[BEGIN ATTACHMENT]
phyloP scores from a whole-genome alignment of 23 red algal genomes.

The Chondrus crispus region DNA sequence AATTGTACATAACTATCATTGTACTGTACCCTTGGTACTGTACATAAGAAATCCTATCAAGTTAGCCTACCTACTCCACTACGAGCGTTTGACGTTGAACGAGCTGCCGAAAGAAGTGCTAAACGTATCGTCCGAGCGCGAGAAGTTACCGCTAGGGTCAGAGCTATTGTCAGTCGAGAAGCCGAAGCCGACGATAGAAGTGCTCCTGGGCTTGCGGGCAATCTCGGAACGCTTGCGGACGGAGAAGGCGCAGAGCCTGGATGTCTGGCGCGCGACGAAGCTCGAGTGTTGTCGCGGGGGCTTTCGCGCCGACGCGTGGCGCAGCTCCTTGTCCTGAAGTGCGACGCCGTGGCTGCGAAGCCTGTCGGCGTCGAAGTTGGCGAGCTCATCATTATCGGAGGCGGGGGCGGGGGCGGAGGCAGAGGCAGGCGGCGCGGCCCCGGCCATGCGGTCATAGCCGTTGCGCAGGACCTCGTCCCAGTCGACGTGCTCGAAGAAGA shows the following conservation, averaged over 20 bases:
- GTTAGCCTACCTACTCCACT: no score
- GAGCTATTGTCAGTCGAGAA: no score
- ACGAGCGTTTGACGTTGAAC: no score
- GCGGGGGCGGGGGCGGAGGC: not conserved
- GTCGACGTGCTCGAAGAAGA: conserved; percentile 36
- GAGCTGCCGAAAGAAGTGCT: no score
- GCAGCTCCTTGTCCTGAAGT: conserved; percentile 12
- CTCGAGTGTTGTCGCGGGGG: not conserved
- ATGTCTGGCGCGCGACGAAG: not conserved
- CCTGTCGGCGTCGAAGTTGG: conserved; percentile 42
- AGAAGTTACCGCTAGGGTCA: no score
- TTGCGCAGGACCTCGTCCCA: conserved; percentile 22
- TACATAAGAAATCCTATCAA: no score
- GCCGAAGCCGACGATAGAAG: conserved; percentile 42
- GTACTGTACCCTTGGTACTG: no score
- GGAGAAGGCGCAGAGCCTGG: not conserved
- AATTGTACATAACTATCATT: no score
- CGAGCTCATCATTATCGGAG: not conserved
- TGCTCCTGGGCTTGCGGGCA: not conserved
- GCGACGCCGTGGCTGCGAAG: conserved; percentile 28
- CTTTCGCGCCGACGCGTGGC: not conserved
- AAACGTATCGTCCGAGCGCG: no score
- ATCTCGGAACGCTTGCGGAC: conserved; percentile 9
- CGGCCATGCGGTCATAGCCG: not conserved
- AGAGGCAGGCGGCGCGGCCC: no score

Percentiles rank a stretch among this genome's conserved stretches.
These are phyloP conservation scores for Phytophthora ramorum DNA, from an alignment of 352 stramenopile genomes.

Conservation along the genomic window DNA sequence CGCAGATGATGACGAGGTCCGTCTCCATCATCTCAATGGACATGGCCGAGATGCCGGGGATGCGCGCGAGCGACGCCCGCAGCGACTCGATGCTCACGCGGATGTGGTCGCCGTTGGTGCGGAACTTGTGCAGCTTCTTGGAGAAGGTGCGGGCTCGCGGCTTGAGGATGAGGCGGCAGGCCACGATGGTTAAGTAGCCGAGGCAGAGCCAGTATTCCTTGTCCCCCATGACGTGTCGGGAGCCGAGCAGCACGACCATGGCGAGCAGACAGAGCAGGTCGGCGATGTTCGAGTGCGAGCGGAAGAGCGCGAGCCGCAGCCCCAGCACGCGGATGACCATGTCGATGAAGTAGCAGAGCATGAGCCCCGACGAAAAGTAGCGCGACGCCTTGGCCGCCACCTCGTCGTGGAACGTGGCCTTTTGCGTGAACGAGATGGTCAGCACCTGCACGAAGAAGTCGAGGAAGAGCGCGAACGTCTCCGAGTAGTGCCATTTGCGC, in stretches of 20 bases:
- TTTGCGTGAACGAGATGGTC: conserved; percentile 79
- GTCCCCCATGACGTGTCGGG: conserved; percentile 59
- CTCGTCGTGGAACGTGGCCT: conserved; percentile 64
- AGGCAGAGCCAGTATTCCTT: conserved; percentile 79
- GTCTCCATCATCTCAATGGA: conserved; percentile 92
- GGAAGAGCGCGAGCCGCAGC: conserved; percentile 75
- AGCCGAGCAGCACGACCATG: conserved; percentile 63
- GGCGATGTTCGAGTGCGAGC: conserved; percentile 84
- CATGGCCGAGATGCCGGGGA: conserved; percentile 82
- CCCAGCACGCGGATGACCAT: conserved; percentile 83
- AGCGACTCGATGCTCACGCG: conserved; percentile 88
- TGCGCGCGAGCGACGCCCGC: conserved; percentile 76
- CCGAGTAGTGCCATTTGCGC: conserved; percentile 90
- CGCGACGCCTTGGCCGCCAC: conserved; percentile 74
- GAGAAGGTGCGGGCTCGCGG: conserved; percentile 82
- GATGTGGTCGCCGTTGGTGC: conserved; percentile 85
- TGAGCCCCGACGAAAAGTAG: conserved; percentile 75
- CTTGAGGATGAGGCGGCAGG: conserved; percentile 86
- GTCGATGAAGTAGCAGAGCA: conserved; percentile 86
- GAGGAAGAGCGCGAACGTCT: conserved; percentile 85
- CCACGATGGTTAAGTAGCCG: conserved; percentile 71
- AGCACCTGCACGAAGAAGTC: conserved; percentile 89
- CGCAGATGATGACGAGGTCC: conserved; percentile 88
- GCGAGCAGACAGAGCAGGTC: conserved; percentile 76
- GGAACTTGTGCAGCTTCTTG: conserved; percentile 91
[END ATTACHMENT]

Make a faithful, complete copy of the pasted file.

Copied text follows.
phyloP scores from a whole-genome alignment of 23 red algal genomes.

The Chondrus crispus region DNA sequence AATTGTACATAACTATCATTGTACTGTACCCTTGGTACTGTACATAAGAAATCCTATCAAGTTAGCCTACCTACTCCACTACGAGCGTTTGACGTTGAACGAGCTGCCGAAAGAAGTGCTAAACGTATCGTCCGAGCGCGAGAAGTTACCGCTAGGGTCAGAGCTATTGTCAGTCGAGAAGCCGAAGCCGACGATAGAAGTGCTCCTGGGCTTGCGGGCAATCTCGGAACGCTTGCGGACGGAGAAGGCGCAGAGCCTGGATGTCTGGCGCGCGACGAAGCTCGAGTGTTGTCGCGGGGGCTTTCGCGCCGACGCGTGGCGCAGCTCCTTGTCCTGAAGTGCGACGCCGTGGCTGCGAAGCCTGTCGGCGTCGAAGTTGGCGAGCTCATCATTATCGGAGGCGGGGGCGGGGGCGGAGGCAGAGGCAGGCGGCGCGGCCCCGGCCATGCGGTCATAGCCGTTGCGCAGGACCTCGTCCCAGTCGACGTGCTCGAAGAAGA shows the following conservation, averaged over 20 bases:
- GTTAGCCTACCTACTCCACT: no score
- GAGCTATTGTCAGTCGAGAA: no score
- ACGAGCGTTTGACGTTGAAC: no score
- GCGGGGGCGGGGGCGGAGGC: not conserved
- GTCGACGTGCTCGAAGAAGA: conserved; percentile 36
- GAGCTGCCGAAAGAAGTGCT: no score
- GCAGCTCCTTGTCCTGAAGT: conserved; percentile 12
- CTCGAGTGTTGTCGCGGGGG: not conserved
- ATGTCTGGCGCGCGACGAAG: not conserved
- CCTGTCGGCGTCGAAGTTGG: conserved; percentile 42
- AGAAGTTACCGCTAGGGTCA: no score
- TTGCGCAGGACCTCGTCCCA: conserved; percentile 22
- TACATAAGAAATCCTATCAA: no score
- GCCGAAGCCGACGATAGAAG: conserved; percentile 42
- GTACTGTACCCTTGGTACTG: no score
- GGAGAAGGCGCAGAGCCTGG: not conserved
- AATTGTACATAACTATCATT: no score
- CGAGCTCATCATTATCGGAG: not conserved
- TGCTCCTGGGCTTGCGGGCA: not conserved
- GCGACGCCGTGGCTGCGAAG: conserved; percentile 28
- CTTTCGCGCCGACGCGTGGC: not conserved
- AAACGTATCGTCCGAGCGCG: no score
- ATCTCGGAACGCTTGCGGAC: conserved; percentile 9
- CGGCCATGCGGTCATAGCCG: not conserved
- AGAGGCAGGCGGCGCGGCCC: no score

Percentiles rank a stretch among this genome's conserved stretches.
These are phyloP conservation scores for Phytophthora ramorum DNA, from an alignment of 352 stramenopile genomes.

Conservation along the genomic window DNA sequence CGCAGATGATGACGAGGTCCGTCTCCATCATCTCAATGGACATGGCCGAGATGCCGGGGATGCGCGCGAGCGACGCCCGCAGCGACTCGATGCTCACGCGGATGTGGTCGCCGTTGGTGCGGAACTTGTGCAGCTTCTTGGAGAAGGTGCGGGCTCGCGGCTTGAGGATGAGGCGGCAGGCCACGATGGTTAAGTAGCCGAGGCAGAGCCAGTATTCCTTGTCCCCCATGACGTGTCGGGAGCCGAGCAGCACGACCATGGCGAGCAGACAGAGCAGGTCGGCGATGTTCGAGTGCGAGCGGAAGAGCGCGAGCCGCAGCCCCAGCACGCGGATGACCATGTCGATGAAGTAGCAGAGCATGAGCCCCGACGAAAAGTAGCGCGACGCCTTGGCCGCCACCTCGTCGTGGAACGTGGCCTTTTGCGTGAACGAGATGGTCAGCACCTGCACGAAGAAGTCGAGGAAGAGCGCGAACGTCTCCGAGTAGTGCCATTTGCGC, in stretches of 20 bases:
- TTTGCGTGAACGAGATGGTC: conserved; percentile 79
- GTCCCCCATGACGTGTCGGG: conserved; percentile 59
- CTCGTCGTGGAACGTGGCCT: conserved; percentile 64
- AGGCAGAGCCAGTATTCCTT: conserved; percentile 79
- GTCTCCATCATCTCAATGGA: conserved; percentile 92
- GGAAGAGCGCGAGCCGCAGC: conserved; percentile 75
- AGCCGAGCAGCACGACCATG: conserved; percentile 63
- GGCGATGTTCGAGTGCGAGC: conserved; percentile 84
- CATGGCCGAGATGCCGGGGA: conserved; percentile 82
- CCCAGCACGCGGATGACCAT: conserved; percentile 83
- AGCGACTCGATGCTCACGCG: conserved; percentile 88
- TGCGCGCGAGCGACGCCCGC: conserved; percentile 76
- CCGAGTAGTGCCATTTGCGC: conserved; percentile 90
- CGCGACGCCTTGGCCGCCAC: conserved; percentile 74
- GAGAAGGTGCGGGCTCGCGG: conserved; percentile 82
- GATGTGGTCGCCGTTGGTGC: conserved; percentile 85
- TGAGCCCCGACGAAAAGTAG: conserved; percentile 75
- CTTGAGGATGAGGCGGCAGG: conserved; percentile 86
- GTCGATGAAGTAGCAGAGCA: conserved; percentile 86
- GAGGAAGAGCGCGAACGTCT: conserved; percentile 85
- CCACGATGGTTAAGTAGCCG: conserved; percentile 71
- AGCACCTGCACGAAGAAGTC: conserved; percentile 89
- CGCAGATGATGACGAGGTCC: conserved; percentile 88
- GCGAGCAGACAGAGCAGGTC: conserved; percentile 76
- GGAACTTGTGCAGCTTCTTG: conserved; percentile 91